December 9, 2008

ATLAS AJAX Control Toolkit AutoCompleteExtender with Key Lookup

I like the ATLAS AJAX Control Toolkit. It integrates with Visual Studio and has useful if not basic javascript functions that can help a website be much more interactive.

The AutoComplete Extender is used to provide auto-complete functionality to a text box. To use it, you simply add an extender and a web service method that provides a list of strings based on the text that the user started typing. So, if you are trying to provide the exact string that the user is typing (ala google search help), you can use it out of the box.

However, sometimes you want more list-ish functions, that is, you want to present the user with a list of valid choices that represent objects, not just the descriptions. One alternative is to use a Listbox with a ListSearch Extender. This extender is used to find an existing value within the listBox. The downside to this approach is that every item you are looking for has to be in the list. This can be rather unwieldy if the list has more than a couple dozen items.

The other alternative is to use the AutoComplete extender, but have it return a text string and a key that may be used to load the found item. This function is available, but not well documented (or at least where I can find it easily), so, in conformity with the purpose of this blog, I'm putting sample code here.

First of all, we need a hidden field and a text box (with the extender). The bolded properties in the extender point to the web method and the javascript methods that we'll need later.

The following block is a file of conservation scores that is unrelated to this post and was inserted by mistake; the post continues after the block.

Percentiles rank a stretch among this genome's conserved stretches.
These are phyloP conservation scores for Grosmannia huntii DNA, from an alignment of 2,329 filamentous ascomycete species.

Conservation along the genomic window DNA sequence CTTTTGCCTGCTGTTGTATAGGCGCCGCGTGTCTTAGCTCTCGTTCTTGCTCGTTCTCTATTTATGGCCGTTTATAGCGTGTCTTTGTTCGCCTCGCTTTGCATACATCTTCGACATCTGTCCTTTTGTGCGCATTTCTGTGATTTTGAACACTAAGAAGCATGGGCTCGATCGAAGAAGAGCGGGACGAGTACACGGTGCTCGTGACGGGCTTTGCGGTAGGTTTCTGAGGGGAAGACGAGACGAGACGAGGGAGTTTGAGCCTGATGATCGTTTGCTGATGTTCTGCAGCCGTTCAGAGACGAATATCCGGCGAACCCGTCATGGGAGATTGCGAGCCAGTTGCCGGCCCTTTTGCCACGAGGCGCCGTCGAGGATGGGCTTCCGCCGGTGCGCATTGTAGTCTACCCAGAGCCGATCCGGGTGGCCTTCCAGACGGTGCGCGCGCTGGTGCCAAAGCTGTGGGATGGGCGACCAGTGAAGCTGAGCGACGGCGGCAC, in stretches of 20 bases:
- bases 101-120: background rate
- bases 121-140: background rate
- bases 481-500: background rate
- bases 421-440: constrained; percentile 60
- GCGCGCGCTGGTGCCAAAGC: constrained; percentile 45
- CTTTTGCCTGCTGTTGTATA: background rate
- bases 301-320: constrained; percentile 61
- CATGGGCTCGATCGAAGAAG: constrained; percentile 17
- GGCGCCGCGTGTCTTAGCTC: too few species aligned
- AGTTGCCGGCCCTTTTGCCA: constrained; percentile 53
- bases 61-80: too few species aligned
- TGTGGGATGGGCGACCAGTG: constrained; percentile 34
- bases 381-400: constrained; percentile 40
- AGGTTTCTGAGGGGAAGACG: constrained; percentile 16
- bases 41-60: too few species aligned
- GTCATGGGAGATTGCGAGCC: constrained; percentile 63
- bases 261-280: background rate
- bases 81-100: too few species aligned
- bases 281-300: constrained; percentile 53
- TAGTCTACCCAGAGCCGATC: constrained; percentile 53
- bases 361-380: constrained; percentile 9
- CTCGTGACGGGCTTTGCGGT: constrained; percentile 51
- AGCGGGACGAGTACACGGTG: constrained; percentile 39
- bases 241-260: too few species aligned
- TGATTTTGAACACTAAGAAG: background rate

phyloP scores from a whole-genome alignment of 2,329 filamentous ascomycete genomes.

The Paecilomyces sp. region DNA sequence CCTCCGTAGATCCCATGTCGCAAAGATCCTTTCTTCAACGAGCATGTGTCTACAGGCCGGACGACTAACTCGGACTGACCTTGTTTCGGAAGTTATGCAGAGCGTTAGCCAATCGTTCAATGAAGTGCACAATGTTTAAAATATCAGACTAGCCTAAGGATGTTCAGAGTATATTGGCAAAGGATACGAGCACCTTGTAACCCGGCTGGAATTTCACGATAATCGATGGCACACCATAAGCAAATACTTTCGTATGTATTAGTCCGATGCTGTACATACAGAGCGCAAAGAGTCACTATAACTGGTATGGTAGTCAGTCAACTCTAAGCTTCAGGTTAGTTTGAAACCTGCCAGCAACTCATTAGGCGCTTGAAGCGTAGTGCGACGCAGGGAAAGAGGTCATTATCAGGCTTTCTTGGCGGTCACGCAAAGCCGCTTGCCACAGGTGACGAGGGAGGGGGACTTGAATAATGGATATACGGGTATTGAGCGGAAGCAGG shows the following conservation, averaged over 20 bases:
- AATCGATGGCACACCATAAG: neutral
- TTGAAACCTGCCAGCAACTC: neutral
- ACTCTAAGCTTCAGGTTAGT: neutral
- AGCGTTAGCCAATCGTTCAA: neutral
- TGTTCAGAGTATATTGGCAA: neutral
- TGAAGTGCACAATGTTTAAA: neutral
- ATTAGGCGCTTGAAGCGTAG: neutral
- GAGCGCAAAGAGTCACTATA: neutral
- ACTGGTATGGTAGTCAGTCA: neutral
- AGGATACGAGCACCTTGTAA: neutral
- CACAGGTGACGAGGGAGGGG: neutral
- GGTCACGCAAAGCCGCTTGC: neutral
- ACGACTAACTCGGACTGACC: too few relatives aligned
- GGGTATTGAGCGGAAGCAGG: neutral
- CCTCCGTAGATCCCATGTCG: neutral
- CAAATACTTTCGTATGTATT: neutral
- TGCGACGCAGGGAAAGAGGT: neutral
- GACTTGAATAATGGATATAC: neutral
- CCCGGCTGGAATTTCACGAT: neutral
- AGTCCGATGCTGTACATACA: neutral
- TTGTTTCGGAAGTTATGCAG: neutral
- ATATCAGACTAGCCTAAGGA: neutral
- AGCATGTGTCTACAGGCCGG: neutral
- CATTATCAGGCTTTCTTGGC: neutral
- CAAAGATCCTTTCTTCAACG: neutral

<asp:hiddenfield id="AccountNumber" runat="server">
<asp:TextBox ID="AccountNumberTextBox" runat="server" Width="20em"/>
<cc1:AutoCompleteExtender ID="AccountNumberTextBox_AutoCompleteExtender"
runat="server" CompletionInterval="200" DelimiterCharacters="" Enabled="True"
FirstRowSelected="True" MinimumPrefixLength="1"
ServiceMethod="GetCompletionList" ServicePath=""
TargetControlID="AccountNumberTextBox" UseContextKey="True"
OnClientItemSelected="AutoCompleteSelected" />

The next thing that has to be done is to return a specially encoded list of label/values in the string array from your web service:
[System.Web.Services.WebMethodAttribute(), System.Web.Script.Services.ScriptMethodAttribute()]
public static string[] GetCompletionList(string prefixText, int count, string contextKey)
myDataContext dc = new DataContext();
var r = (from le in dc.Entities
where (le.AccountNumber.Contains(prefixText) le.Name.Contains(prefixText))
select le).Take(count);
List results = new List();
foreach (var item in r)
string.Format("{0} ({1})", item.Name, item.AccountNumber), item.AccountNumber));
return results.ToArray();

The AjaxControlToolkit.AutoCompleteExtender.CreateAutoCompleteItem takes a description and a key value and munges them into a string that can easily parse out the account number.

With that done, we need to add a javascript block to our ASPX that will populate the hidden field with the key value when it is selected from the list.

This script (and constant) do a couple of things. First, we capture the Id of the hidden control so we can use it later to know where to put the id. Next, we disassemble the special text by using the eventArgs.get_Text() and eventArgs.get_Value() functions. These functions are included by the same library that defined our extender.

Add this script to the header section of your page

<script type="text/javascript">
var acctNo = '<%=AccountNumber.ClientId%>';
function AutoCompleteSelected(source,eventArgs)
document.getElementById(acctNo).value = eventArgs.get_value();